Practically speaking, these milestones can be organized however you want. You could use actual project management tools like Freedcamp or Trello, but I prefer the simplicity of a dynamic task-tracking app like Todoist or WorkFlowy.
No matter which tool you use, the key is to plan the project milestones ahead of time so you can build an extended to-do list. Break the project into milestones, then break those milestones into individual tasks, and break those tasks into individual steps. This makes it easy to take things one literal step at a time.
Remember that general project management tips still apply, such as making sure each step has a reasonable but timely deadline. And if you’re the kind of person who easily succumbs to negative emotions, try keeping a digital journal throughout the entire project. You’d be surprised at how beneficial this can be.
Allow Yourself Room for Breaks
One thing that many people tend to forget is that long-term projects are marathons. It doesn’t matter how much you’ve trained — nobody can sprint the distance of an entire marathon. You have to pace yourself according to your own endurance.
If that means taking a rest here and there, then by all means, take a rest! If you’ve never successfully weathered a long-term project before, then don’t expect to flawlessly get through your next attempt. Instead, expect that you’ll stumble along the way and prepare for it ahead of time.
You might miss deadlines. You might even want to quit altogether. You aren’t alone! The key is to remember that mistakes and breaks don’t mean you’ve failed. The only time you’ve failed is when you’ve decided to give up.
So go ahead and take a break. Recharge. You can even walk away for a week or two and scratch your other hobby itches. Every so often, do whatever it takes to get yourself reenergized and to get those distractions out of your system, but make sure you return to the project when the break period is over.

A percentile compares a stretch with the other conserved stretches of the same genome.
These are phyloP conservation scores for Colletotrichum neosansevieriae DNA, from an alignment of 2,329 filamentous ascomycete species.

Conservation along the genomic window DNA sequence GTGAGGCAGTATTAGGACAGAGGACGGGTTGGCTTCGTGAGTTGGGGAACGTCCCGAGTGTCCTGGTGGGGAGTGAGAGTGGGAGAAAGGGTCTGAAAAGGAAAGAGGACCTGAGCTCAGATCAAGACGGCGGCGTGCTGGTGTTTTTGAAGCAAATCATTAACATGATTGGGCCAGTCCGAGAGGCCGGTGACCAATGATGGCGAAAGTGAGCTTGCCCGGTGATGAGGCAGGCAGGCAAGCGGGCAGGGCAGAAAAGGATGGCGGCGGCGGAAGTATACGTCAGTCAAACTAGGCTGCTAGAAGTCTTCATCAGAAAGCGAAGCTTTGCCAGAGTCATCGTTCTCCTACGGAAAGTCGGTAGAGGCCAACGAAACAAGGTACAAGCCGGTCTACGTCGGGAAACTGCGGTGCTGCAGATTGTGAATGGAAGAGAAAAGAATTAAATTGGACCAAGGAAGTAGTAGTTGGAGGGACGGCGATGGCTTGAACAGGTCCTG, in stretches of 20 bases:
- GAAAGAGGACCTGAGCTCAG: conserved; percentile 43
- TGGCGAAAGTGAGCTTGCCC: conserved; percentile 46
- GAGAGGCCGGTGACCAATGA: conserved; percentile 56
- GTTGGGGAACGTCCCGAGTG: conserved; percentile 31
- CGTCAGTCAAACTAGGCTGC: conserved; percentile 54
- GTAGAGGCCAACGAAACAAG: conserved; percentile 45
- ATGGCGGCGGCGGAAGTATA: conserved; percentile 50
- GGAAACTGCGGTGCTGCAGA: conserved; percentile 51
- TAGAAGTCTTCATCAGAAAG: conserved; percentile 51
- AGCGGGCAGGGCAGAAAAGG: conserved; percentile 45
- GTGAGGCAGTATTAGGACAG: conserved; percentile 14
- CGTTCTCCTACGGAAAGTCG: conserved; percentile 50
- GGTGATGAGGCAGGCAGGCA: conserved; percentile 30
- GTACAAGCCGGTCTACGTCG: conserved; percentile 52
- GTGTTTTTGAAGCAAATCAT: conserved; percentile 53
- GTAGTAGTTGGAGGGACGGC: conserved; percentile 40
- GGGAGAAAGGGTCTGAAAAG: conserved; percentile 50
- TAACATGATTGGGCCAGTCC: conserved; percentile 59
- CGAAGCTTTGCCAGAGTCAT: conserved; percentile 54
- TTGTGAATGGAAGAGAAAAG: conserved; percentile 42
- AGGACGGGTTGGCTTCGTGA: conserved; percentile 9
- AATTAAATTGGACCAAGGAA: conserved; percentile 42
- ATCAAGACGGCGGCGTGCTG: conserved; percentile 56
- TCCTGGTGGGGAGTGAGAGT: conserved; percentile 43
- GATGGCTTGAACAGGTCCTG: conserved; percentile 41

And while we’re on the topic of recharging, don’t underestimate the power of fellowship and community. Find like-minded people and build relationships. Not sure where to go? Try starting with online forums, open Slack teams, Skype groups, or even real-life meetups and gatherings.
Another great way to recharge is to watch TED Talks and motivational YouTube videos of successful people who have gone through the same struggles that you’re facing now. Whether you’re a writer, programmer, or photographer, there’s something out there for you to relate to.
How Do You Keep It Up Long-Term?
Ultimately, chasing after motivation is the truest recipe for disaster. Motivation is fickle (repeat that to yourself every morning and every night) so if you’re always waiting on motivation, you’ll never get anything done. As Jim Rohn famously said:
Motivation is what gets you started. Discipline is what keeps you going.
If you really want to succeed in the long-term, you’ll have to view motivation as nothing more than a spark. The tinder itself is quickly consumed, but logs can keep a fire going indefinitely. Just remember that tinder is easy to collect while logs require real effort.
When you run out of steam on a long-term project, what works for you? What doesn’t work? Got any tips for the rest of us? Share them in the comments below!
Image Credits: bored man by Syda Productions via Shutterstock, Pointing to Screen by welcomia via Shutterstock, Frustrated Programmer by Dean Drobot via Shutterstock, Man Leaping Hurdles by Dooder via Shutterstock, Break Button by Tashatuvango via Shutterstock, Team Coffee Break by Rawpixel.com via Shutterstock